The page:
To assess cytotoxic effects of Corexit-9500 and Corexit-9527, P19 cells were exposed to the dispersants at final concentrations of 0~400 ppm for 7 or 30 hr, which represent the acute or extended exposure times, respectively. In the 7-hr assay, cytotoxicity was observed in cultures that were exposed to Corexit-9500 concentrations of ≥ 100 ppm, whereas Corexit-9527 caused no obvious cytotoxic effect even at the highest tested dose at 400 ppm (Fig 2). In the 30-hr assay, Corexit-9500 significantly reduced cell viability at doses of ≥ 100 ppm with an LC50 value of 116 ppm. The Corexit-9527 was cytotoxic at ≥ 300 ppm (LC50 value could not be derived from the tested dose range). Results from both the 7-hr and 30-hr assays suggest that Corexit-9500 was more cytotoxic than Corexit-9527 to the P19 cell under the tested conditions, which may result from the different chemical compositions in the two dispersants. Because the primary goal of this research was to evaluate the Corexit dispersants for potential adverse effect on cellular functions without causing cell death, we therefore focused on the less-cytotoxic Corexit-9527 in the following studies.

Fig 2. Cytotoxicity of Corexit-9500 and Corexit-9527.

P19 cells exposed to dispersants for 7 or 30 hours were measured for viability using the MTT assay. Relative Cell Viability was calculated by normalizing the MTT readings relative to the control cells (no Corexit exposure), which were set to be 1. LC50 value for Corexit-9500 was derived from the titration curve using the Graphpad Prism software. Values are mean ± s.e.m.; n = 3.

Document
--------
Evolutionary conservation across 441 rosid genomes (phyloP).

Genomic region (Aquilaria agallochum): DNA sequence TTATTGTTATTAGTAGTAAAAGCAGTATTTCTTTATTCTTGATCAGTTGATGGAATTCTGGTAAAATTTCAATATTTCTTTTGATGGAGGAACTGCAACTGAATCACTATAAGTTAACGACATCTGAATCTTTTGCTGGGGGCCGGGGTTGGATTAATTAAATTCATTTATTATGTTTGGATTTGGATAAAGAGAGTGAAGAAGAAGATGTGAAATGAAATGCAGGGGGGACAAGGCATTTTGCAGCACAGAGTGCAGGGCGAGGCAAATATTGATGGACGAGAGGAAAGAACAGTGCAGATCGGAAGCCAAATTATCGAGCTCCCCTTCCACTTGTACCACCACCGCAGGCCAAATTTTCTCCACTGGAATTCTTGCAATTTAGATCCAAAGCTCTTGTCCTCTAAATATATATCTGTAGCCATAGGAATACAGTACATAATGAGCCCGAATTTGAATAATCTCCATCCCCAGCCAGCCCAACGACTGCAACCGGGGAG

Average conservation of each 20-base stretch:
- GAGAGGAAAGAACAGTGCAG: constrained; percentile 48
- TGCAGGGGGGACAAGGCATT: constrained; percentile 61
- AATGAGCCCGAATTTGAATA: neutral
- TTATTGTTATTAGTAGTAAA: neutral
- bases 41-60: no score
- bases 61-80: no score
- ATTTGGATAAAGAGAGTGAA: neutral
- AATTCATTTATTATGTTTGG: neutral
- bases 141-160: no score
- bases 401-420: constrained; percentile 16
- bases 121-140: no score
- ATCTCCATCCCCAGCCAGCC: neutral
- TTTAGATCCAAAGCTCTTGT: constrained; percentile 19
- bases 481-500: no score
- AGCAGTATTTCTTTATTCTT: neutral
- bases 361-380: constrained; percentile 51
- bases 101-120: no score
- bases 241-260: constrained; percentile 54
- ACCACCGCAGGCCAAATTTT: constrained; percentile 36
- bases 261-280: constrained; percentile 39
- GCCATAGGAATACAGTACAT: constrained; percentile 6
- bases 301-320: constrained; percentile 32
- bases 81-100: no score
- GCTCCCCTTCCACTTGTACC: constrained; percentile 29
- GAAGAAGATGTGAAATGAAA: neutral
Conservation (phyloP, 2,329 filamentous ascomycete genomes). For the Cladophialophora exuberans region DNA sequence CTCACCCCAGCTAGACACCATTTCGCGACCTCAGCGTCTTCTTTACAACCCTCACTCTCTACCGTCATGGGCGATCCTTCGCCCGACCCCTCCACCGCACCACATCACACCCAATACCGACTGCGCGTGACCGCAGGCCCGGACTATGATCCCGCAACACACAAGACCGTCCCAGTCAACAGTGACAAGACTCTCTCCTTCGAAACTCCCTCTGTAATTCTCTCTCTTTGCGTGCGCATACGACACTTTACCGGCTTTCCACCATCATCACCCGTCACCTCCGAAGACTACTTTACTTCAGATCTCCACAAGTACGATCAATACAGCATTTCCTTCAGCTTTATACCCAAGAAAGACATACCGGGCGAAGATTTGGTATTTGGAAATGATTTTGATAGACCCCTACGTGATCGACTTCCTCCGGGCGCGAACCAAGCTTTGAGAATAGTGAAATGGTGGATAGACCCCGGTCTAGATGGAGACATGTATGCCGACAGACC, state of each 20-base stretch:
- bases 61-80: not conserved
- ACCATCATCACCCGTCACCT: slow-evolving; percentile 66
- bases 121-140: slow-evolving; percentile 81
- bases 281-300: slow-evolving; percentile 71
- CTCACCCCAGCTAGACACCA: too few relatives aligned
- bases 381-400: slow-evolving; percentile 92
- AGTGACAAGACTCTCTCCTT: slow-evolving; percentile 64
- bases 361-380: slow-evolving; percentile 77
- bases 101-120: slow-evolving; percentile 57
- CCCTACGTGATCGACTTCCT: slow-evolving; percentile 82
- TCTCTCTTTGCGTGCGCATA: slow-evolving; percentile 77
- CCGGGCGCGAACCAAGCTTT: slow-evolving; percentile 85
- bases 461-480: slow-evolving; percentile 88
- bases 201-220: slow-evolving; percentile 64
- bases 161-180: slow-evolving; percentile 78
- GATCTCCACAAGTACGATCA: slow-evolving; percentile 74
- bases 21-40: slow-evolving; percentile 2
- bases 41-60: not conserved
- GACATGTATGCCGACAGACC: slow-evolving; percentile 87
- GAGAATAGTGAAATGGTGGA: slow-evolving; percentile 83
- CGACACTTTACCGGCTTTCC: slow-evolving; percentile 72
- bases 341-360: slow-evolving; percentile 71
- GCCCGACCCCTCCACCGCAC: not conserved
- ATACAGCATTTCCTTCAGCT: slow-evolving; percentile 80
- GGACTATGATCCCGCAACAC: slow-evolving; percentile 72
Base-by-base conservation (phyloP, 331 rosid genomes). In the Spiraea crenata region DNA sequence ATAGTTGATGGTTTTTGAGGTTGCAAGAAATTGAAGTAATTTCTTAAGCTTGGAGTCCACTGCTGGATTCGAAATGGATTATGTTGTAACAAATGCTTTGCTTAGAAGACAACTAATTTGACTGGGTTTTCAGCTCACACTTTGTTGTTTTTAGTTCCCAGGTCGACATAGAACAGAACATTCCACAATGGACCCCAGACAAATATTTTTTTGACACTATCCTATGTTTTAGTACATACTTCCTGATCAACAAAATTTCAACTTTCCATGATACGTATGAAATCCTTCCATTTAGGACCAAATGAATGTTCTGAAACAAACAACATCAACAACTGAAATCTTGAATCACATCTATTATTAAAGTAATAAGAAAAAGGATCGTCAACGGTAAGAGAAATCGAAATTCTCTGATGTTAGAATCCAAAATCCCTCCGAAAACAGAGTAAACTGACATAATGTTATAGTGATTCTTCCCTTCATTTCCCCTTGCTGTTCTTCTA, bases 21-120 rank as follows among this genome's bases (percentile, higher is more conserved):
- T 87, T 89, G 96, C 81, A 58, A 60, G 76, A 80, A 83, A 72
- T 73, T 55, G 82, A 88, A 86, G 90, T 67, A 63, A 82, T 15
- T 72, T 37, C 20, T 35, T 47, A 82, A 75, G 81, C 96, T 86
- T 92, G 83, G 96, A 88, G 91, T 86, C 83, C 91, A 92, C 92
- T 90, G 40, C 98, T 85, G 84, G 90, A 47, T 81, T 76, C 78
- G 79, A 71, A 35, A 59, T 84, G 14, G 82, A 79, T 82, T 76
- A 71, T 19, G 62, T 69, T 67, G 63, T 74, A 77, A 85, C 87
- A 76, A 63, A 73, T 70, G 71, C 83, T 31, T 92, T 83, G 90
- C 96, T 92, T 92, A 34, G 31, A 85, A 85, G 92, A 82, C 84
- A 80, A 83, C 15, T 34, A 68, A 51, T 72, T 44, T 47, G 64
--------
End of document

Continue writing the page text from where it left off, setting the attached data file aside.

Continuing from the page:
Corexit-9527 inhibits ROH-induced Hoxa1 expression

The P19 cell contains a functional RSP to metabolize ROH to RA [19, 21]. It also contains the Hox gene clusters [26, 27] and the first gene in the Hoxa cluster, Hoxa1, is a rapid response biomarker of the RSP [34]. To determine the effects of Corexit-9527 on the RSP, we measured ROH-induced Hoxa1 expression in P19 cells that were exposed to Corexit-9527. In the 1+6 hr exposure assay, Corexit-9527 at non-cytotoxic doses of ≤ 300 ppm significantly inhibited ROH-induced Hoxa1 expression by a maximum of ~80% (Fig 3A). Similar inhibition was also seen in the 24+6 hr assay where P19 cells were exposed to Corexit-9527 at ≤ 250 ppm. These findings suggest that Corexit-9527 can interfere with retinol signaling and hence RSP-regulated gene expression in the P19 cell.

Fig 3. The effect of Corexit-9527 on retinoid-induced Hoxa1 gene expression in P19 cells.